Read more of the Religion & Ethics NewsWeekly interview with Tu Weiming, professor of Chinese history and philosophy and Confucian studies at Harvard University.
Buddhist teachings do not rule out the use of force to relieve a greater suffering, although the Buddhist tradition is rightly known for the systematic practice of nonviolence, its first ethical precept.
They teach nonviolence, but their demonstrations against the Chinese have sometimes become violent.
In Washington and in cities across the U.S., followers of the Falun Gong meditation movement are turning out to express solidarity with besieged practitioners in China. Thousands have been detained since China’s Communist government began last week’s crackdown. This week, Falun Gong literature was confiscated and very publicly destroyed. More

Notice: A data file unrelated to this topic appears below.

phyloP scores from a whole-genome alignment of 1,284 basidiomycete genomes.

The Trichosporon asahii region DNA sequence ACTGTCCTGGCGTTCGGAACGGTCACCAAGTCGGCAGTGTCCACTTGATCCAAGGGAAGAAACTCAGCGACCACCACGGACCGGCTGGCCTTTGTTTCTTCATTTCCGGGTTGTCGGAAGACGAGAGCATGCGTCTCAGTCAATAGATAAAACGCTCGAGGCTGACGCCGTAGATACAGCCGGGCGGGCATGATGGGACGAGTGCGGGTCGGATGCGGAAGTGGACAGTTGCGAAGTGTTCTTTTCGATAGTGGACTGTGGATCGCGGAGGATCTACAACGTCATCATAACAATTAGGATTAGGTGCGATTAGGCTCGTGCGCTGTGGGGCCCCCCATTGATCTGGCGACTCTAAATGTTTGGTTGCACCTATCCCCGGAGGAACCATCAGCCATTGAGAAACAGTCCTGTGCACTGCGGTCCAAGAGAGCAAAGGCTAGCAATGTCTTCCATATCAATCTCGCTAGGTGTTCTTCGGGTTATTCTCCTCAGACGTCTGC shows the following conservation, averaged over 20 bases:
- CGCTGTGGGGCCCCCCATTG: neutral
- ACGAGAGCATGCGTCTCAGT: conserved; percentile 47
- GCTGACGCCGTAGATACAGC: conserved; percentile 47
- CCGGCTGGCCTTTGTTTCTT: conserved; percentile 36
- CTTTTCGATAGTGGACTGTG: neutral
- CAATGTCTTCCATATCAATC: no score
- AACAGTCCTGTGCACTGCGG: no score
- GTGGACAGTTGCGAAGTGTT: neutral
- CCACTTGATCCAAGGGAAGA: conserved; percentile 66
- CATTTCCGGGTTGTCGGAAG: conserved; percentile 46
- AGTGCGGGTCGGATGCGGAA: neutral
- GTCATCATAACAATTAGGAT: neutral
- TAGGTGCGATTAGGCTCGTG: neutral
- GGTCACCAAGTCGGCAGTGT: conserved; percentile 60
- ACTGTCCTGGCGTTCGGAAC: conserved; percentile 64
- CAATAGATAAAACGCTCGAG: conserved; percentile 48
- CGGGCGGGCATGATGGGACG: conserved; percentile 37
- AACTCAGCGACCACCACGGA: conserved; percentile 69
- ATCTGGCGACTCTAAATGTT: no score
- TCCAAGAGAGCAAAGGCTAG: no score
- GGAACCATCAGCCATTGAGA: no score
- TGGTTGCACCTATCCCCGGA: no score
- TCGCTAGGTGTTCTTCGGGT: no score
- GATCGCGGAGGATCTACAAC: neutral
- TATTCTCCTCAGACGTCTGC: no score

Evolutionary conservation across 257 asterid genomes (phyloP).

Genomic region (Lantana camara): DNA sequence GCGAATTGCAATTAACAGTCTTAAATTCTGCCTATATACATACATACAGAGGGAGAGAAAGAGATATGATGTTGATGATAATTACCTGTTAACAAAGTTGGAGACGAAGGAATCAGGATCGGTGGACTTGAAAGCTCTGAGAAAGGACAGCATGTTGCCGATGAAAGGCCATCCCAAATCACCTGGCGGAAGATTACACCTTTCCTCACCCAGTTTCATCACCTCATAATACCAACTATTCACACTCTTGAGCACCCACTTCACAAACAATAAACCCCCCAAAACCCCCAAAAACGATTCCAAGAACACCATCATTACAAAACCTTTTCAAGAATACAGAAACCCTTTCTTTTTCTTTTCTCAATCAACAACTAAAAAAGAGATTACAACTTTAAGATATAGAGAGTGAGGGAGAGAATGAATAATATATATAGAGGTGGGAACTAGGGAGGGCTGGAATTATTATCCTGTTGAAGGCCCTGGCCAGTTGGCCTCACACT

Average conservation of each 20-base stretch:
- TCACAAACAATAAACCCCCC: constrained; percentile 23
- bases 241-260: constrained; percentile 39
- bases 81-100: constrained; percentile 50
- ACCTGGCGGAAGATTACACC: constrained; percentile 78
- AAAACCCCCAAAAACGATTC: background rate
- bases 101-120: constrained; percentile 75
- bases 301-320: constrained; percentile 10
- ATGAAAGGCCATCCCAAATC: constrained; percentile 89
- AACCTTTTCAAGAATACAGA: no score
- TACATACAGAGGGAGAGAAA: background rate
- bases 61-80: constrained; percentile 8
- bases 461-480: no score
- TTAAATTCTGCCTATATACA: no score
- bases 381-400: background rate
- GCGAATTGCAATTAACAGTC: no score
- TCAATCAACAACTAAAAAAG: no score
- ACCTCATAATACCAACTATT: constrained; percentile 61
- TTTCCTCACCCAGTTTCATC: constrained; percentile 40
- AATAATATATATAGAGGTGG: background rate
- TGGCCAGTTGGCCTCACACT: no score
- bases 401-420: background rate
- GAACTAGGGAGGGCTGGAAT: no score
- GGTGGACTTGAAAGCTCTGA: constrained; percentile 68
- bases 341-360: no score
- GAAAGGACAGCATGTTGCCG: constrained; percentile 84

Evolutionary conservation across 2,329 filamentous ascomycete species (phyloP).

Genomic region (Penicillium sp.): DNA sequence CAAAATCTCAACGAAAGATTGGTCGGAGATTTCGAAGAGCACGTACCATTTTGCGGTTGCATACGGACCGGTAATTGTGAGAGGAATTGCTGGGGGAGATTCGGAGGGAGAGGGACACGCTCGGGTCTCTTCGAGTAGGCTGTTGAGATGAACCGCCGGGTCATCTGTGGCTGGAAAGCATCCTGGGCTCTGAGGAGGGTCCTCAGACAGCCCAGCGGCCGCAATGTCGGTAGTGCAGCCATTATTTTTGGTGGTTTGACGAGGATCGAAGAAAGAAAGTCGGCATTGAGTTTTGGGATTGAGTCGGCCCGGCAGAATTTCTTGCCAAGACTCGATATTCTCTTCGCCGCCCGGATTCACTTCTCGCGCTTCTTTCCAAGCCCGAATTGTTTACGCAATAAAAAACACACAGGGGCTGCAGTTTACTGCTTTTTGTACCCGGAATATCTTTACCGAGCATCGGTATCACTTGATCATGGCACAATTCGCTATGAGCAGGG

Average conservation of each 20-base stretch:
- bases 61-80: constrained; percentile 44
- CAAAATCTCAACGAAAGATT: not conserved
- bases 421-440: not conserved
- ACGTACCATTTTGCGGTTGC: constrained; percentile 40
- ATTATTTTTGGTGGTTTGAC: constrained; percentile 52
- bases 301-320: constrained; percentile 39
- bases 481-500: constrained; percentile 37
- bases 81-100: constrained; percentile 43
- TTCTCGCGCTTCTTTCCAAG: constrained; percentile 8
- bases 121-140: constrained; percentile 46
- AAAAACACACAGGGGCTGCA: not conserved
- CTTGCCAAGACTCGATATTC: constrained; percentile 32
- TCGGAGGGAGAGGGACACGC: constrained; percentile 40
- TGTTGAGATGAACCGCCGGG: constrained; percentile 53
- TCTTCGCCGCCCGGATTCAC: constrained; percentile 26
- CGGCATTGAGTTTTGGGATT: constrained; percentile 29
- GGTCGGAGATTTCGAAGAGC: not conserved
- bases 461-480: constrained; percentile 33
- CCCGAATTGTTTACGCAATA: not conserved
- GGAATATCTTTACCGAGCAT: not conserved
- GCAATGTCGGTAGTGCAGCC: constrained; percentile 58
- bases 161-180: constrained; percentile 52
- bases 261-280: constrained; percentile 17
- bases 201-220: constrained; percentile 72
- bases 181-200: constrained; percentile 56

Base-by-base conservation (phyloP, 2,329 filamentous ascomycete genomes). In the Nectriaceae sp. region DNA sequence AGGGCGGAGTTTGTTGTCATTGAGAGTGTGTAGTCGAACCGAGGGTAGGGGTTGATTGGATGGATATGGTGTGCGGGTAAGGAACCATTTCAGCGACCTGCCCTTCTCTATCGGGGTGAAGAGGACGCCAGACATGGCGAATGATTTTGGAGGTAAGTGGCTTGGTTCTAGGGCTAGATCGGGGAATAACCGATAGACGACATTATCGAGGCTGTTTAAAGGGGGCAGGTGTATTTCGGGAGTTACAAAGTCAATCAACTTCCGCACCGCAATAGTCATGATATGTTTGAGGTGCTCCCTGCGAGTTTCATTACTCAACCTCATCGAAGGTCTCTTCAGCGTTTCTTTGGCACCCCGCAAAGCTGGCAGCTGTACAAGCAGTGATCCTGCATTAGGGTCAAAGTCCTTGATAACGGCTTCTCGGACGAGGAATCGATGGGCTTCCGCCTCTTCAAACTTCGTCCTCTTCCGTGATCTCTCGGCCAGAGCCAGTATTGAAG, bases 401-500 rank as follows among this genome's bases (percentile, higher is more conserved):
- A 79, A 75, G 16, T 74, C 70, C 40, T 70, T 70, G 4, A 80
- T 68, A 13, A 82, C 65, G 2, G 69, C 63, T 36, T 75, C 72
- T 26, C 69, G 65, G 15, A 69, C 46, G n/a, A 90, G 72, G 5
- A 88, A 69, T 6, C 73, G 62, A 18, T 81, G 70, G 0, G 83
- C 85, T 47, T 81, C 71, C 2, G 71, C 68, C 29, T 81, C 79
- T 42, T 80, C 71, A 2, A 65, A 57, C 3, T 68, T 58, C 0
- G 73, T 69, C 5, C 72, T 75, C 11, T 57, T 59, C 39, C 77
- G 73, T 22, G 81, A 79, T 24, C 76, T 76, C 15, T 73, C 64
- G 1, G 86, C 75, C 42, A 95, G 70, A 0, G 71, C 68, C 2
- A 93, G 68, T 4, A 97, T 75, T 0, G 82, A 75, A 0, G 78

Ten years after the Tiananmen Square massacre, U.S.-Sino relations are again at a low point, sparked by the mistaken bombing of the Chinese embassy in Belgrade and charges that China stole nuclear secrets. Some activists are concerned the tense political situation will pose increased difficulties for advocacy and human rights, such as religious freedom. More
The Dalai Lama was just 15 years old when the Communist Chinese invaded Tibet, burned its monasteries, and slaughtered upwards of a million of its people. Now, he is the spiritual leader of six million Tibetan Buddhists is and is trying to rally support for freedom for his homeland. He preaches compassion, but some of his followers wonder if his methods can work.